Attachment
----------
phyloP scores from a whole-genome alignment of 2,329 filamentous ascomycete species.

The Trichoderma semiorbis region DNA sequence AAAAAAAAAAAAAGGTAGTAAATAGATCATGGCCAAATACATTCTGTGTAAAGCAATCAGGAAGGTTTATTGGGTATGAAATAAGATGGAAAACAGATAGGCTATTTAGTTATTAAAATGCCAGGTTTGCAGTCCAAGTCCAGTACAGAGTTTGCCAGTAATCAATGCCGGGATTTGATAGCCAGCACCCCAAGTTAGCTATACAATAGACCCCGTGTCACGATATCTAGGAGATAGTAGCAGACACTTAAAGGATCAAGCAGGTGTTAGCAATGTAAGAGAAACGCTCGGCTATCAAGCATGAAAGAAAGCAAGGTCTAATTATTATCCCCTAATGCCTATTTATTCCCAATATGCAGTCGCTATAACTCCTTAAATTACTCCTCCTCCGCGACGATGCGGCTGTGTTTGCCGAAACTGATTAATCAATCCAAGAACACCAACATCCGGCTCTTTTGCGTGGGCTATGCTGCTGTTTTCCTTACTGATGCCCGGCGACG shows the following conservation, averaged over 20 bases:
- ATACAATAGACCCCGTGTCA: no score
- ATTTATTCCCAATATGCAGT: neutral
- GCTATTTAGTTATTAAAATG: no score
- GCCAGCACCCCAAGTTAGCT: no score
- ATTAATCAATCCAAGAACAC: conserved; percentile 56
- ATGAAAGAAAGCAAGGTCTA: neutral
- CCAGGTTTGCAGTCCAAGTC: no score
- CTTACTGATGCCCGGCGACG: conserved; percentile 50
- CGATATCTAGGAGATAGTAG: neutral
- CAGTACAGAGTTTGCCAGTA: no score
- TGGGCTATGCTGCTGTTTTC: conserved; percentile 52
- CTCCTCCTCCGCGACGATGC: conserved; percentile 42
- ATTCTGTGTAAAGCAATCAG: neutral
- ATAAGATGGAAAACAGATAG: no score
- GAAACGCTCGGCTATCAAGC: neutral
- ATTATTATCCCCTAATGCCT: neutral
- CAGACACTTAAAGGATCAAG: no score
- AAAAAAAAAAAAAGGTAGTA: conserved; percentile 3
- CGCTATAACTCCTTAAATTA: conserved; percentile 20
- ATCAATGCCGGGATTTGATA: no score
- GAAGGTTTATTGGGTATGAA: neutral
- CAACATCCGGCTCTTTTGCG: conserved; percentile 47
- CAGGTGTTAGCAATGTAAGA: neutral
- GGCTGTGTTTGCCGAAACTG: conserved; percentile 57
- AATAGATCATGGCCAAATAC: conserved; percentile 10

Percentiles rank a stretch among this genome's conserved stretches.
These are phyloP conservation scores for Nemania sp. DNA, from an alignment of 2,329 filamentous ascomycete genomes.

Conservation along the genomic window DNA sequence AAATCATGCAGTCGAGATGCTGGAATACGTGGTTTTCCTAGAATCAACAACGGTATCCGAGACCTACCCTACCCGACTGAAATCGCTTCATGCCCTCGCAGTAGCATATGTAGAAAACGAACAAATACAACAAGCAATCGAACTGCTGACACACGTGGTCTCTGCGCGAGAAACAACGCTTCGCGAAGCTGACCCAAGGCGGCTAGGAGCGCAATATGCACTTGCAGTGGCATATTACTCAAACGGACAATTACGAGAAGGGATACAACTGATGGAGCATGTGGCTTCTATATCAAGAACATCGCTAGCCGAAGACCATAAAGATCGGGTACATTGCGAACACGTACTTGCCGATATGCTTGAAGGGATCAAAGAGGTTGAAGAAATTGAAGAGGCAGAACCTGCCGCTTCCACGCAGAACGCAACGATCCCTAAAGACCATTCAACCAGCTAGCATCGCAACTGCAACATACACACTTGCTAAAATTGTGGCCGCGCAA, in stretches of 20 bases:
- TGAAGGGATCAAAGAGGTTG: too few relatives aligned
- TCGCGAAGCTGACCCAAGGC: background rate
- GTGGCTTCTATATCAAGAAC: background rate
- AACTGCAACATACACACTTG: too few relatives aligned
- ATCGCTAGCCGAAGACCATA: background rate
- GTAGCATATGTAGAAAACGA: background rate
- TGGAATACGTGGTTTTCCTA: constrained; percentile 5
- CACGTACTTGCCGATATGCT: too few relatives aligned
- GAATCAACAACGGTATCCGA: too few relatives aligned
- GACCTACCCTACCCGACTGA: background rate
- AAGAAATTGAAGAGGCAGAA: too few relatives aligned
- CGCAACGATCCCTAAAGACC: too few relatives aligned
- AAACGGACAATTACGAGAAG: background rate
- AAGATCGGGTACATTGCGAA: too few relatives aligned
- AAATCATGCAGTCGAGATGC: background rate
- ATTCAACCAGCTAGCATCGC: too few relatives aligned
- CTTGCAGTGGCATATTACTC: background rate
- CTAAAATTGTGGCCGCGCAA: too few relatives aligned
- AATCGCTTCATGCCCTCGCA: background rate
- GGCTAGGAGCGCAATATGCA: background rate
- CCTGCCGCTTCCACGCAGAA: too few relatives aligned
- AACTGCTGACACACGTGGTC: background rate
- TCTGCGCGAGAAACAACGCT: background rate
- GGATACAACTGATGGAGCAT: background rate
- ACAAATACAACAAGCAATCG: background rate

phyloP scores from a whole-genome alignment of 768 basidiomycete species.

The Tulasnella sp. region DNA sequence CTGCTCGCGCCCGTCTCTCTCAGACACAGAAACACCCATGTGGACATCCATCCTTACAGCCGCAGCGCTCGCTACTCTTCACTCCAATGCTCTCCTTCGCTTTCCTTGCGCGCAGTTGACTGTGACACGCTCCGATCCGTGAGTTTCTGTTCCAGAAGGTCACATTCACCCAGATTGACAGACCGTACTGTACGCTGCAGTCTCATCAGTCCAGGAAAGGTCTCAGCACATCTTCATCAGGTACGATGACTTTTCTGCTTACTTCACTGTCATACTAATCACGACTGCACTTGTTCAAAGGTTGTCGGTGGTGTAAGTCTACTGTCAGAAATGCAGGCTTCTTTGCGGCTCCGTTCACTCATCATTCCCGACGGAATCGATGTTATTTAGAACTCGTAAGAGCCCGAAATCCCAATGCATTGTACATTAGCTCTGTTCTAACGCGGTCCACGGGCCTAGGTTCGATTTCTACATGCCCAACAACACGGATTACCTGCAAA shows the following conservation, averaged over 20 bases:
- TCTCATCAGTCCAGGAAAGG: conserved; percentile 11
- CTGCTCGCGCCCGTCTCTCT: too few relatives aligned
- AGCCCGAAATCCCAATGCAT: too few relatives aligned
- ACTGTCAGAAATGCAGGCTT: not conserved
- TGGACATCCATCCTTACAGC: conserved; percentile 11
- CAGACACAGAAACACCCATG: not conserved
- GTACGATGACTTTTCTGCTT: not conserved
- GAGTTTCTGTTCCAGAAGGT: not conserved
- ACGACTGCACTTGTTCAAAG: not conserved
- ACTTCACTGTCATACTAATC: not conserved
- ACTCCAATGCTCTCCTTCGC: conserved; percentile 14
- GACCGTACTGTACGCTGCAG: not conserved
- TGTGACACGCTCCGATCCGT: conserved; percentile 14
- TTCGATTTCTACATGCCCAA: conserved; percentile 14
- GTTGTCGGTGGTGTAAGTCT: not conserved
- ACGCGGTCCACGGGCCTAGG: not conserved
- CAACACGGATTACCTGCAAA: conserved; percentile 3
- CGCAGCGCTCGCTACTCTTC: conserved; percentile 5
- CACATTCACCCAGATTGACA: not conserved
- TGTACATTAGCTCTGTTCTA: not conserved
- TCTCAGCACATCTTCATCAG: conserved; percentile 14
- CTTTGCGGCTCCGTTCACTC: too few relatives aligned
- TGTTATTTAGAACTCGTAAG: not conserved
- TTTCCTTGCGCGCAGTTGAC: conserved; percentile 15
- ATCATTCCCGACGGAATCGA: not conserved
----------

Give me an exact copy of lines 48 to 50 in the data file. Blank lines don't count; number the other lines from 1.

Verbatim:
- CTAAAATTGTGGCCGCGCAA: too few relatives aligned
- AATCGCTTCATGCCCTCGCA: background rate
- GGCTAGGAGCGCAATATGCA: background rate